Poll worker: When did you move here?
Voter: Eight months ago. And I registered to vote.
Poll worker: But you didn't transfer your driver's license. You must do that within 30 days of moving here. This license is not valid.
Voter: Why should I get a new license? This one hasn't expired yet.
(In case you are wondering, this wasn't a language issue.)
At least those who believe that the mere act of voting is meritorious in and of itself will be happy. With all the other ways Florida has of casting one's ballot, and the fact that I usually vote mid-morning, the polling places are usually pretty empty when I arrive. Not this time!
I was taught to view voting as a civic duty, and have always believed that. I still do. It's almost a civil sacrament, the "outward and visible sign" of good citizenship. With that in mind, I have observed that Americans have made some of the same mistakes with regard to voting as the Christian Church through the ages had made with its own sacraments.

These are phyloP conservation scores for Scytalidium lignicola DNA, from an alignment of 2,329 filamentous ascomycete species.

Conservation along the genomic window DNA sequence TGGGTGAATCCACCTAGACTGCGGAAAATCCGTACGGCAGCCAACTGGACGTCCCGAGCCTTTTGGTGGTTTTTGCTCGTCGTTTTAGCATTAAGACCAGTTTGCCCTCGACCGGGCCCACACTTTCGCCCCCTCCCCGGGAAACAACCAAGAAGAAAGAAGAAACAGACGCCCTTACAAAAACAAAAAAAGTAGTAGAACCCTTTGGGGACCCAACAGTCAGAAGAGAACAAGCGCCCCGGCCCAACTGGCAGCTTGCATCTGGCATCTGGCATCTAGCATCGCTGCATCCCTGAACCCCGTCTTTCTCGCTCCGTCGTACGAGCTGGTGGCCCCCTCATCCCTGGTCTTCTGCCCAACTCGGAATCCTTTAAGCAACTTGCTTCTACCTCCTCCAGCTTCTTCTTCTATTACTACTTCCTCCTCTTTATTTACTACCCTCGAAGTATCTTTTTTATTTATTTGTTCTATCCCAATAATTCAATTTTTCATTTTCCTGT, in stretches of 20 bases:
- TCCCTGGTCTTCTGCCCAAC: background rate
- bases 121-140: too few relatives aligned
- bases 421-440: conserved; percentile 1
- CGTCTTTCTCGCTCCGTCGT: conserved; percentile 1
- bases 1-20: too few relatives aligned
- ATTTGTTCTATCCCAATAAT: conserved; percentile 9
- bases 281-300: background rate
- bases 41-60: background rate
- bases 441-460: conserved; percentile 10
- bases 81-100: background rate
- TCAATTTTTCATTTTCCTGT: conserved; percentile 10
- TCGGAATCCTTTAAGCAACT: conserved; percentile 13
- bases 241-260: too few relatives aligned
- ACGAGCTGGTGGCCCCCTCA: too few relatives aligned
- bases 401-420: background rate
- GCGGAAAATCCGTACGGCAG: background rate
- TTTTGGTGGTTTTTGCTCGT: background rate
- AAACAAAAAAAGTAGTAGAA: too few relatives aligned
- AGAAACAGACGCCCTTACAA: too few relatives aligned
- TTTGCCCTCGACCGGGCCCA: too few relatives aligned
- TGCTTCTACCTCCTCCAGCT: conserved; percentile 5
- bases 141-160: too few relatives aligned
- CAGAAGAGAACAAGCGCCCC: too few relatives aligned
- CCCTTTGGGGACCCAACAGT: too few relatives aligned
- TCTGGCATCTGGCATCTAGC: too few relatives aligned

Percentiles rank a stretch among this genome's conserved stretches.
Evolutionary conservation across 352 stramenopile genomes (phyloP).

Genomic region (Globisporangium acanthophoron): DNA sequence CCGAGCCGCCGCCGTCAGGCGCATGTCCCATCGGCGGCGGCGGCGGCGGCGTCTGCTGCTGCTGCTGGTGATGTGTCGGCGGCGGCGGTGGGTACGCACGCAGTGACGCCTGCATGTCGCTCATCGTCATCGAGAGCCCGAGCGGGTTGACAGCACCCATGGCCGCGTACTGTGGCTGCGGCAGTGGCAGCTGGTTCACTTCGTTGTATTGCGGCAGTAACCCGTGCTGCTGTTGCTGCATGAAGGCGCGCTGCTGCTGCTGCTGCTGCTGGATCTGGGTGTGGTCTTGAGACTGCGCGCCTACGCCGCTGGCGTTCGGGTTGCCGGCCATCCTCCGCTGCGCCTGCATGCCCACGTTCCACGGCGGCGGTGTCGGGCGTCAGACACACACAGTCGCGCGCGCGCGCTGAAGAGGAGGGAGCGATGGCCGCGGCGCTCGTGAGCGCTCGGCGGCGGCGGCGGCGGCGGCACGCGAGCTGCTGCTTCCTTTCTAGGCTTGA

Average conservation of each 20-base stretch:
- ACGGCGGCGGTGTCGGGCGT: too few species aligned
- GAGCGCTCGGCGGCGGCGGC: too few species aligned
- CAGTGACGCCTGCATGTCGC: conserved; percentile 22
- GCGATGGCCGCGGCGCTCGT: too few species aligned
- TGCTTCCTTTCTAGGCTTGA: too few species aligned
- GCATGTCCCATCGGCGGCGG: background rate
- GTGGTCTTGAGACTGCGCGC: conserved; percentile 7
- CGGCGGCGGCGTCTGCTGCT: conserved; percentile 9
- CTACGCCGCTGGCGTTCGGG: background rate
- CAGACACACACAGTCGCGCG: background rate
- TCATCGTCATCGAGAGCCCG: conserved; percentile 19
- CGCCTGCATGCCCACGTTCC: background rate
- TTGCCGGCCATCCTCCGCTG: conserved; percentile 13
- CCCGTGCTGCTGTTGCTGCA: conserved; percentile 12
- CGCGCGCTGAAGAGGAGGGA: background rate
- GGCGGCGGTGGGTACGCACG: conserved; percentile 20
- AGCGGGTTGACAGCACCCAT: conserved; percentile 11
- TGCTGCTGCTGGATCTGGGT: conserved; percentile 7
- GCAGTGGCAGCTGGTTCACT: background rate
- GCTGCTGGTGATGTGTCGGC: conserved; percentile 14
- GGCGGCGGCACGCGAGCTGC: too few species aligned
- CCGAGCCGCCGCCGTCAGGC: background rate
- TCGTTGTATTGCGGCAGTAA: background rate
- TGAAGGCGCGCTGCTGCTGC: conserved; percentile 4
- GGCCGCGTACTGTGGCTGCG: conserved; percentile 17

Ideally, the sacraments are made available to all Christians ("citizens") who are deemed to have sufficient understanding of and respect for what they are doing. Different churches disagree considerably on what constitutes sufficiency, but that's the general idea. Two extremes may be noted, however.
- Some churches, especially in the past, have greatly restricted the sacraments: to those of their own church, those who are of at least a certain age, those who have undergone sufficient instruction, those who have been thoroughly examined and been found to be fit, etc. They take very seriously the Bible's admonitions not to partake of the sacraments lightly—but by doing so have excluded many who should be welcomed.